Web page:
In all of these times I have loved music. I remember dating Judy and every week bring in new LP albums or pop 45 singles on vinyl back in the late 1970s and early 1980s. Most of the songs were popular on the radio and I would hear them on American Top 40.

I find that music expresses love in ways that I find difficult to do on my own. Perhaps this is because of the fact that I am a historian and not a poet or artist. Here are 25 of my favorites of all time. They are songs that express the emotions of love, love embraced and love requited the joy of love and the agony of losing it.

These are songs that men and women express the feelings of those who have loved, lost and longed for love. They are songs of men and women who sometimes are geographically far away but still close and others that can be sitting next to each other but be as far from each other emotionally and even spiritually as Earth is from the furthest star system in the galaxy.

I think that in my life that many speak to the relationship that I have with the woman that I have loved since the day that I met her back in the late summer of 1978 at San Joaquin Delta College in Stockton California.

It is interested because a number of years later Barry Manilow wrote a song called The Summer of 78 which expresses much of what I felt and still feel about her.

It was one of those summer’s
lasting forever
making the winter wait
a summer of music and passion
the summer of ’78
you appeared like the summer
sudden and perfect
and not a day too late
I swear there was music when I found you
that summer of ’78
it seem we floated through the days

and nights were always filled with stars
and it seemed every song they played on the radio
was ours
it was one of those summer’s
only for lovers
touched by the hand of faith
and now when the winter’s are long
I remember the summer of ’78

I think any compilation of love songs has to begin with Barry Manilow’s “Weekend in New England”  I think for me, as a career military man who has spent many years away from my wife, sometimes in harm’s way the questions asked in the song resonate. “When will our eyes meet?” “When can I touch you?” “When will this long journey end and when will I hold you again?” have particular meaning and they are part of the longing that I have.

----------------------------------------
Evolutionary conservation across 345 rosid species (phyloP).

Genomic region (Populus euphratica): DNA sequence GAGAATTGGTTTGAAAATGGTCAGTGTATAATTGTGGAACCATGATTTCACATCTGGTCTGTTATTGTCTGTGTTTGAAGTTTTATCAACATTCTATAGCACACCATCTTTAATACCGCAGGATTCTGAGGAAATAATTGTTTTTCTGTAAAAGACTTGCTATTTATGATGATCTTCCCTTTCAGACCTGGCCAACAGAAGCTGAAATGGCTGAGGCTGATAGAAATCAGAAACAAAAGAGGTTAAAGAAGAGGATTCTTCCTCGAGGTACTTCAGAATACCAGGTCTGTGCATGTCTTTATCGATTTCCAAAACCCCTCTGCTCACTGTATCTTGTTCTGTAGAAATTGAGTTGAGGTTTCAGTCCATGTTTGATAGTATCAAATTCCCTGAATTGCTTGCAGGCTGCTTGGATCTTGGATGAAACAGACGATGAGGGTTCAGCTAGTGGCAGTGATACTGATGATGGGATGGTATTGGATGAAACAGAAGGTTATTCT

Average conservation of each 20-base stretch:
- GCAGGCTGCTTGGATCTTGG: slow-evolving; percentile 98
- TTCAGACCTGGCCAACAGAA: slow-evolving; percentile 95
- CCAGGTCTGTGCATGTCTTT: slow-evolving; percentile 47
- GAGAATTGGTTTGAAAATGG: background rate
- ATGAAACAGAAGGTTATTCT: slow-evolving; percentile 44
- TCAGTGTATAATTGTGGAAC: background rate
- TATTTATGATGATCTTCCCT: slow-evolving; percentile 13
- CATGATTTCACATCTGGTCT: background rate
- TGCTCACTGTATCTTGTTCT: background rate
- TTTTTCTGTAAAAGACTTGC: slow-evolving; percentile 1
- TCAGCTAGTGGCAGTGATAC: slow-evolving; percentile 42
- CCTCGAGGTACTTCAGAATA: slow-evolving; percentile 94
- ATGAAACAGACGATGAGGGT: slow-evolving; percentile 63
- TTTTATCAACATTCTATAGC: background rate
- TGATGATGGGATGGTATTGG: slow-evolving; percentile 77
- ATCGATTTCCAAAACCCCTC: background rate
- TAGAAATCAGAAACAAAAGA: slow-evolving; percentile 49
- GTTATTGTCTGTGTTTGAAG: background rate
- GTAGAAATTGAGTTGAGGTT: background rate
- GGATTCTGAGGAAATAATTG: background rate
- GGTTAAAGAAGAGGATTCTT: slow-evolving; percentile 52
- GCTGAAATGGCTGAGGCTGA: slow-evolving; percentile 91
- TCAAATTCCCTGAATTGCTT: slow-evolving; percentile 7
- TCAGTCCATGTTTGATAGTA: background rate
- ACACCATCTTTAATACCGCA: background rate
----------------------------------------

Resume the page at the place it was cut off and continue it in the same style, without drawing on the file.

The Carpenter’s breakthrough hit “Close to You” written by Burt Bacharach is a song that is fitting for the love that many young lovers feel when they first meet. I remember when we first started dating I could hardly stand to be away from Judy. The song is more one of infatuation than actual love, but I think unless we first have that infatuation that love often remains dormant.

 

Bread’s classic mellow ballad “If” is a song that expresses an almost eternal nature to love. Jim Croce’s hit “I’ll Just Have to Say I Love You in a Song” is one that expresses how badly the words often come out when we try to communicate with the one that we love. There are so many times the words that I have said have not come across how I meant them. So much of a relationship that is based on how we communicate that care and love for each other, the lament that “every time I’d try to tell you, the words just came out wrong” can be true for many of us.

England Dan (Dan Seals and John Ford Coley) “I’d Really Love to See You Tonight” Sometimes when we love someone we somehow lose contact, or maybe have grown apart emotionally. The song begins with small talk on a phone call and is the words of someone who wants very badly to be together again with the one that he misses.

In a similar vein to “I’d really love to See You Tonight” but perhaps even more heart wrenching is Paul Davis’ “I Go Crazy” because the woman that he loves is now with someone else and he sings “when I look in your eyes I still go crazy. That old flame comes alive, it starts burning inside…”

 

 

All couples sometimes have arguments and sometimes those arguments lead to complete silence and even the break up of a relationship. Sir Cliff Richard’s “We Don’t Talk Anymore” is one of those songs where one partner blames the other for the breakup and boldly states that he isn’t losing sleep over the end of the relationship. Not a very good way to go, but a very real feeling for many people in the Lonely Heart’s Club.

Olivia Newton John and Cliff Richard’s duet “Suddenly”  is a song that is a 180 out from We Don’t Talk Anymore. This song is one that speaks of a deep love and admiration for each of the two people in the relationship that they are willing to do anything and go anywhere to be with one another.

But we really do, at least most of us hope that we will find that person who will take a chance on us like in the Abba song, or in some cases if we have been hurt someone who will take a chance again as Barry Manilow sang about.